On Wednesday (May 6), as Royal Challengers Bangalore and Kings XI Punjab were inside their dressing rooms after the toss getting ready for the Pepsi Indian Premier League 2015 match at the M Chinnaswamy stadium, four members of the squads, two each from Royal Challengers Bangalore and Kings XI Punjab, stayed on the field till five minutes before the umpires walked in.
On one side was Varun Aaron, bowling on one of the practice pitches with Alan Donald behind the wickets. On the other side, Rishi Dhawan was bowling to Joe Dawes, the Punjab bowling coach.
Both Aaron and Dhawan play different roles for their team and both haven’t had the best IPL season so far. Aaron, who was expected to lead the bowling attack in the absence of Mitchell Starc, has failed to grab his opportunities and played six matches so far, leaking runs at 10.21 runs per over and has just three wickets in his kitty.
Dhawan, meanwhile, has played three matches. An economy of ten runs per over with no wickets to show for and to add to that just ten runs in three innings don’t do justice to the talent the Punjab allrounder possesses. And with Sandeep Sharma and Anureet Singh stepping up this season, and with Mitchell Johnson being the preferred overseas pacer, it’s clear why too many chances haven’t come his way.
Bought by Punjab two seasons ago for Rs 3 crore, he understands where he stands in the team. “If you see, I play as an allrounder. I need to score runs if I’ve to graduate,” he tells Wisden India. “I don’t think I’ve left any stone unturned when it comes to getting wickets, but I need to improve on my batting. I’m trying to work on my batting.”
He feels the time spent with Punjab has only made him a better player. “I’ve learnt a lot. If you see, the other players (Virender Sehwag, George Bailey, David Miller, Glenn Maxwell) are international stars,” he says. “One of the things that helped me is that they are always open to interactions. They keep telling me my mistakes in the net sessions or during the match.
“Sanjay Bangar sir (the coach) has helped me a lot. Spending two months with him helped me understand my game in a better way. Whatever I’ve learnt from him, I want to carry that forward now.”
His IPL tryst this year has been a different story from the rest of the domestic year. Dhawan ended the 2013-14 Ranji Trophy season, where he plays for Himachal Pradesh, as the highest wicket-taker with 49 wickets from eight matches. He followed that up the next year with 40 wickets from eight matches, finishing as the fifth-highest wicket-taker. With the bat, he has 1858 runs from 43 matches in all at an average of 40.39.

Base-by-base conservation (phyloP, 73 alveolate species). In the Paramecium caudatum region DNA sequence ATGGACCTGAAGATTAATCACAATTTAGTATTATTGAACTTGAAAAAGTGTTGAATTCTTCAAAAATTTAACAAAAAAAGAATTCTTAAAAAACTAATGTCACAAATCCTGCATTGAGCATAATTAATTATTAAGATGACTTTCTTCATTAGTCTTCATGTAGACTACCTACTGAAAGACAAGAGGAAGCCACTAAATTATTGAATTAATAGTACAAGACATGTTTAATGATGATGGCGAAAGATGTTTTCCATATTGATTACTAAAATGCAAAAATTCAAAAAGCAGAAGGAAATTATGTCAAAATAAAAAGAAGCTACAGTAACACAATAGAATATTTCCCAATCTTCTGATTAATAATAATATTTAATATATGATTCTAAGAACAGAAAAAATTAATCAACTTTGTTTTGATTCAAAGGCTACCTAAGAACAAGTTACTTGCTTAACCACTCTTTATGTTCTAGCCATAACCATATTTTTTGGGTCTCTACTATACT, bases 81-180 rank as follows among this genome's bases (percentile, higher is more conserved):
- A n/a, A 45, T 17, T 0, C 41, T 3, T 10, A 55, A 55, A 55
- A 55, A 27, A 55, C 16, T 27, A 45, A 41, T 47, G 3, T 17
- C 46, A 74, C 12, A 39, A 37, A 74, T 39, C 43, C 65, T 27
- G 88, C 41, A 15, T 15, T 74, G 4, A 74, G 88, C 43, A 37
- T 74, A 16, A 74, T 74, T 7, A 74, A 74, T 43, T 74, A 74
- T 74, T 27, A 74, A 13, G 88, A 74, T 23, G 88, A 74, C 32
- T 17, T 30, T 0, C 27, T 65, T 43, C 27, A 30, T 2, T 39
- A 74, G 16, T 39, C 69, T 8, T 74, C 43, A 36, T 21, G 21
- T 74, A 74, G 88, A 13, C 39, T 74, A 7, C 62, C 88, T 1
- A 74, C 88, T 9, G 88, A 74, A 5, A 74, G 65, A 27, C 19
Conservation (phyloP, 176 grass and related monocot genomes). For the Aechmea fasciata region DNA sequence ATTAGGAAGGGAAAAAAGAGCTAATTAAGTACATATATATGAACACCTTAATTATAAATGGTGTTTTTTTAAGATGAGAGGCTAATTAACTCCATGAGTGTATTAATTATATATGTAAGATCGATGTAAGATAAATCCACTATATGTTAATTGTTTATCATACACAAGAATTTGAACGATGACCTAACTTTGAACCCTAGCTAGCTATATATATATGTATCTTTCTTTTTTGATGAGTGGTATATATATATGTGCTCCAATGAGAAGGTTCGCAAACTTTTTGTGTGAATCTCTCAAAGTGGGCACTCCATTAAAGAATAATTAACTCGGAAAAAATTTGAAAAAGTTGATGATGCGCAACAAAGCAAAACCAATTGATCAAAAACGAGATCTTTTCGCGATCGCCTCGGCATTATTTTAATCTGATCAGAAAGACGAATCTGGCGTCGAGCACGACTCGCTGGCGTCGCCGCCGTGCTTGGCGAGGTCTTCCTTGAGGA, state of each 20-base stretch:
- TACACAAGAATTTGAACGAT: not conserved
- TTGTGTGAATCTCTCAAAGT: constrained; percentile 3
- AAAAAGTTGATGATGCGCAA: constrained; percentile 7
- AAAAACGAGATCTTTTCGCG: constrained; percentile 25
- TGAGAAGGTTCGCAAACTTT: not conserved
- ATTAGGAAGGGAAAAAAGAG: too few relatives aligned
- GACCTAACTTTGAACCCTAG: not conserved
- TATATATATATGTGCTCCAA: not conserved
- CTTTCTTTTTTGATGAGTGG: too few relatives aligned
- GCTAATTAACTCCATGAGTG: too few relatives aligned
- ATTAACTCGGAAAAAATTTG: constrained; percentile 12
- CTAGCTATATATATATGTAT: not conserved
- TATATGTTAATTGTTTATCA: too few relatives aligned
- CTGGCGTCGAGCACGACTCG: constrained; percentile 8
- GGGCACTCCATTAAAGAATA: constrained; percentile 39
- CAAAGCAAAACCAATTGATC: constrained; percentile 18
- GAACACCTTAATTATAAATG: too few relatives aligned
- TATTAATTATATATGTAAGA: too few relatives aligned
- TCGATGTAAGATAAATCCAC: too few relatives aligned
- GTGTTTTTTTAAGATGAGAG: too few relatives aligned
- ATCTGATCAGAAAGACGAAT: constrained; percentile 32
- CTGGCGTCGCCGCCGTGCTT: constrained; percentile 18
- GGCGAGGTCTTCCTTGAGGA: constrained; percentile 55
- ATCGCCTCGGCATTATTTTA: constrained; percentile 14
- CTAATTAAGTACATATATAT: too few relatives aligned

It feels good that my performance is being recognised. The others (Ajinkya Rahane, Angelo Mathews) are international players and if my performance along with them is getting noticed, I feel really happy. – Dhawan on being named the Wisden India Cricketer of the Year 2015
On being asked which performance he rates the best from last season, he starts, pauses, smiles, and finally picks two.
“I took a five-wicket haul against Assam in Guwahati. It was a turner and there was nothing for the pacers. And because of my performance we got an outright win also, which is important.
“Then, I got my best figures, 7 for 93 against Tripura. I bowled 30 overs there in the second innings on a placid wicket. I took eleven wickets in that match so I think, this was also one of my best performance,” he adds.
As he puts on his bowling boots, there’s time for one more question. He won the Madhavrao Scindia Award for being the highest wicket-taker in the 2013-14 Ranji Trophy season, and was named Wisden India Cricketer of the Year 2015 along with Ajinkya Rahane, Mithali Raj, Angelo Mathews, Umar Akmal and Mominul Haque. Ask him about it and he says: “It feels good that my performance is being recognised. The others are international players and if my performance along with them is getting noticed, I feel really happy.”
In his piece on Dhawan in the Wisden India Almanack 2015, Aakash Chopra, who played with Dhawan for Himachal, wrote: “His biggest challenge won’t be the desire to grow but to find the right means to evolve as a player. He has the ingredients to become the seam-bowling allrounder that MS Dhoni is searching for, but he’s not there yet. In his case, the longest and the most gruelling journey would be from being nearly there to getting there. His bowling is that of a third or fourth bowler. I doubt if he can be given more than seven or eight overs in a one-day international, while his batting won’t allow him to bat higher than No. 7. Such players are tempting to pick, but the current ODI rules of not more than four fielders outside the circle at any time means specialists are likely to get a nod before the bits-and-pieces players. Dhawan will have to make either the batting or his bowling a suit strong enough to merit a place in the side as a specialist, for if he can’t do it, he would join the long list of Indian cricket’s ‘nearly men’.”
Dhawan, for sure, wouldn’t want that.